Liz also wrote about her plan to share with her fellow teenagers that “love is louder than depression, self-harm, pressure, bullying, school, home life, addiction”—and other problems or struggles in their lives.  Liz also pointed to the difference learning about biblical principles made in her life and what she knew they could do for others.  Liz explained:

“Life appeared to me as something not worth having or living.  Maybe, right now, teenagers are feeling the same way I did, and saying that life has nothing for them and that no one would care if they lived or died.  Through ‘Dare to Believe’ Christian Club I want students to know that while they’re going through these tough times (depression, parents divorce, self-harm, suicide, anxiety, bullying, etc.), Jesus Christ offers them another view of life; a life that is truly beautiful.”

Liz was hopeful that her Christian club would receive the full recognition and benefits afforded to other approved extracurricular clubs at Wantagh High School, including Variation Club, a “gay-straight-everyone alliance,” W.A.R.R. (Wantagh Animal Rights and Recycling), and Rube Goldberg.  All of the high school’s more than 30 extracurricular clubs are allowed to make announcements and hang posters to advertise at the school.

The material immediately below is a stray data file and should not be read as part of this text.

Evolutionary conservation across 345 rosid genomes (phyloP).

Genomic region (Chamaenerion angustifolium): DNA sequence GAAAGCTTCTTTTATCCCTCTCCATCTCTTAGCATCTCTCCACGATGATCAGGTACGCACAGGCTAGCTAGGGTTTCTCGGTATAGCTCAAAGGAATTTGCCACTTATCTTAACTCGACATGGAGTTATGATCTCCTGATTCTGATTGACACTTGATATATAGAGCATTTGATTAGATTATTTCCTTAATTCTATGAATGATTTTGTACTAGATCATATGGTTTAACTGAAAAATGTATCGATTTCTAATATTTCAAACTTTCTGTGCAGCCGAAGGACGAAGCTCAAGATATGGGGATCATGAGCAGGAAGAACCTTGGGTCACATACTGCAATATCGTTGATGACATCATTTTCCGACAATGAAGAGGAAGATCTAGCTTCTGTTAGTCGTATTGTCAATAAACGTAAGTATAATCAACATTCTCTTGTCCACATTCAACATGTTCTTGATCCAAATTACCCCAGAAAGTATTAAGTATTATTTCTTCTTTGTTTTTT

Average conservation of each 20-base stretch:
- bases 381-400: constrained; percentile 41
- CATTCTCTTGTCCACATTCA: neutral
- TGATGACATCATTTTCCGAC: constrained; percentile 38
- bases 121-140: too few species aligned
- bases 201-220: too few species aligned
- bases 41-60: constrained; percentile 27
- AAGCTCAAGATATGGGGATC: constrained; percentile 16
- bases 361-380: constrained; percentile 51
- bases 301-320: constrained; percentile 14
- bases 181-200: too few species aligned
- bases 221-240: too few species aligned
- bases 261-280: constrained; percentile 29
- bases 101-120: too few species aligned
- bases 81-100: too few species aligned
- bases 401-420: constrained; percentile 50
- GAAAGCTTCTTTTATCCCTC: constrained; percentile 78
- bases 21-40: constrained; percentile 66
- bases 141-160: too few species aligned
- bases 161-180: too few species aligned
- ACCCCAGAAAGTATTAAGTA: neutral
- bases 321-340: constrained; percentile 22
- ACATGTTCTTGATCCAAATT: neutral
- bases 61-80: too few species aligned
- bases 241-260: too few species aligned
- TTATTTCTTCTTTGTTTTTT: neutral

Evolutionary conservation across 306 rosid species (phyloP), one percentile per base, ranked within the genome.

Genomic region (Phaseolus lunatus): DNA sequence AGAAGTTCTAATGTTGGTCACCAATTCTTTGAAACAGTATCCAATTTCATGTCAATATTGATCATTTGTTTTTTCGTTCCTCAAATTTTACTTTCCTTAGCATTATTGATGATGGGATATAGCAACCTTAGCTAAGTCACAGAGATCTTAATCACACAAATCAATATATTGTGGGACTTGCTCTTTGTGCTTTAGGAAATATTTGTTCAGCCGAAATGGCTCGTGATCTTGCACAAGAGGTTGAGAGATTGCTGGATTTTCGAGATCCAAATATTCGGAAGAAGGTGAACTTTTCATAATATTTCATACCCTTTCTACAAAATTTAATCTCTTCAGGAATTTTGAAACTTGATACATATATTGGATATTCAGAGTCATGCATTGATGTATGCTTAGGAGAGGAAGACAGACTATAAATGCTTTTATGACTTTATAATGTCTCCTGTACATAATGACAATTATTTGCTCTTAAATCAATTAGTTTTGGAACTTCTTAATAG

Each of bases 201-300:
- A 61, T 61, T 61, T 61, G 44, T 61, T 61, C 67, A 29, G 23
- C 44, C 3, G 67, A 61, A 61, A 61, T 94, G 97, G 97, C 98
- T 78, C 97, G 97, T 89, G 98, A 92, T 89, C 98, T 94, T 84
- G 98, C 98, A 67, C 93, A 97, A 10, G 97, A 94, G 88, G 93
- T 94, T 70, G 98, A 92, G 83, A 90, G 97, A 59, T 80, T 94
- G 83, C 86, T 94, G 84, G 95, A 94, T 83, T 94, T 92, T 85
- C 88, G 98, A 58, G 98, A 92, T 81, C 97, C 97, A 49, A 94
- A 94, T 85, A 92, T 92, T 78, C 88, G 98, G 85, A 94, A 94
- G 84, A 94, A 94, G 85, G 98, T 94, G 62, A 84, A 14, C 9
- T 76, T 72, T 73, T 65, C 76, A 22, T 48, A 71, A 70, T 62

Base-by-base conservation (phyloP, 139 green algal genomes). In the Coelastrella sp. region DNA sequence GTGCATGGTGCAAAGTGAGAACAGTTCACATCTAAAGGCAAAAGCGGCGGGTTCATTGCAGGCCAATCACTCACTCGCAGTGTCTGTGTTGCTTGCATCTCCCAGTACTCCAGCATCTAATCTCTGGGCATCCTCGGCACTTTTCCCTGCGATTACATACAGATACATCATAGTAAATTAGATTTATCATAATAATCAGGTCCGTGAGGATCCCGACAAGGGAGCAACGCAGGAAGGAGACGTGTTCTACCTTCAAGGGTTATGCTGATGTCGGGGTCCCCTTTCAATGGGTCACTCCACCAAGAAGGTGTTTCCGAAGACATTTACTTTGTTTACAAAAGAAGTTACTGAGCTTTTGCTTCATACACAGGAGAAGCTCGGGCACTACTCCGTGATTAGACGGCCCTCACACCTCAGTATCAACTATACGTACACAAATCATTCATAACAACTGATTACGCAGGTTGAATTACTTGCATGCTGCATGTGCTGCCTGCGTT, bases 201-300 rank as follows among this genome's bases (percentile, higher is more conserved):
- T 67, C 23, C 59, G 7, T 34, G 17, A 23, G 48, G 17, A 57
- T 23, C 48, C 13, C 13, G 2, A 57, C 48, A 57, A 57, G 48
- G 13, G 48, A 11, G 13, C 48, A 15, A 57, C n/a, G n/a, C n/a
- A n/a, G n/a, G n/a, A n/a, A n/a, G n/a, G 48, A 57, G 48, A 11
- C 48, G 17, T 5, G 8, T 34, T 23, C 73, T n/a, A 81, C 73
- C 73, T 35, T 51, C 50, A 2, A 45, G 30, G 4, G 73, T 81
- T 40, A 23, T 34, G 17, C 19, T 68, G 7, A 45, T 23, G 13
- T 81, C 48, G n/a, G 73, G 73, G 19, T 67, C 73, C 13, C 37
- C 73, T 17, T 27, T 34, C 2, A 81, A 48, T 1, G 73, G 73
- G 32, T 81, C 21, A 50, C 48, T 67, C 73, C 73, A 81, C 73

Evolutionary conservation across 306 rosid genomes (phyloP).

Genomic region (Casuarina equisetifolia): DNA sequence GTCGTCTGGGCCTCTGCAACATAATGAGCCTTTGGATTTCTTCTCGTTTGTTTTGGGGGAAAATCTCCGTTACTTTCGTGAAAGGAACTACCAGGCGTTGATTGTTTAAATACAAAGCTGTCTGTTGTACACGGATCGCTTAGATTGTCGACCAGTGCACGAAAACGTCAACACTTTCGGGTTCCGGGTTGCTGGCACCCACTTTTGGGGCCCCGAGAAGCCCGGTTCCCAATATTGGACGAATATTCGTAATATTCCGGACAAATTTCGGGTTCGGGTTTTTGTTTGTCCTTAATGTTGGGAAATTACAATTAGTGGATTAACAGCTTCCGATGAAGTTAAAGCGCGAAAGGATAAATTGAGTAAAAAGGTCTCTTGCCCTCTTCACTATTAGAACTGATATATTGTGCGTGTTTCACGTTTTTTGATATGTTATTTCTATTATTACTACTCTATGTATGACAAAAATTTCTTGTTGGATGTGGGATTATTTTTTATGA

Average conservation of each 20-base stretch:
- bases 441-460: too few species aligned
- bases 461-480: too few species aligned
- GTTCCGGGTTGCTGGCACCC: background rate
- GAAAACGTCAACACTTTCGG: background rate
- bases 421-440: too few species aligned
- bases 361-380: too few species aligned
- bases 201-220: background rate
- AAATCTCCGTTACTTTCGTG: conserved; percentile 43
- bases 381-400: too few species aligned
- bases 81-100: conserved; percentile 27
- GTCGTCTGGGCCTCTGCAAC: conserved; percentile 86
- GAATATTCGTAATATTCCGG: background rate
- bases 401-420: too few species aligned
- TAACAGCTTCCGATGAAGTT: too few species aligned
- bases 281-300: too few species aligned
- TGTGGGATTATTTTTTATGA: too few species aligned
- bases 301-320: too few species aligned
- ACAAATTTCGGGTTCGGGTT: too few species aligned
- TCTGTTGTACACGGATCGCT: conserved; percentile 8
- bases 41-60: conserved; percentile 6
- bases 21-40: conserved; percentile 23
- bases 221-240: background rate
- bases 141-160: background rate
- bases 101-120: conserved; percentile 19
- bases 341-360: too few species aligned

But when the principal denied her request, this courageous 15-year-old didn’t back down.  Liz had seen a local television news report about a similar incident of religious discrimination involving Liberty Institute client John Raney—and his Students United in Faith club in nearby East Setauket, New York—and she knew we could help.

IT ONLY TOOK EIGHT DAYS TO ACHIEVE VICTORY 

Jeremy Dys, as well as Director of Litigation Hiram Sasser and our volunteer attorneys came together to defend and protect the religious liberty rights of Liz and her fellow students—and were able to see victory in this matter in just eight days.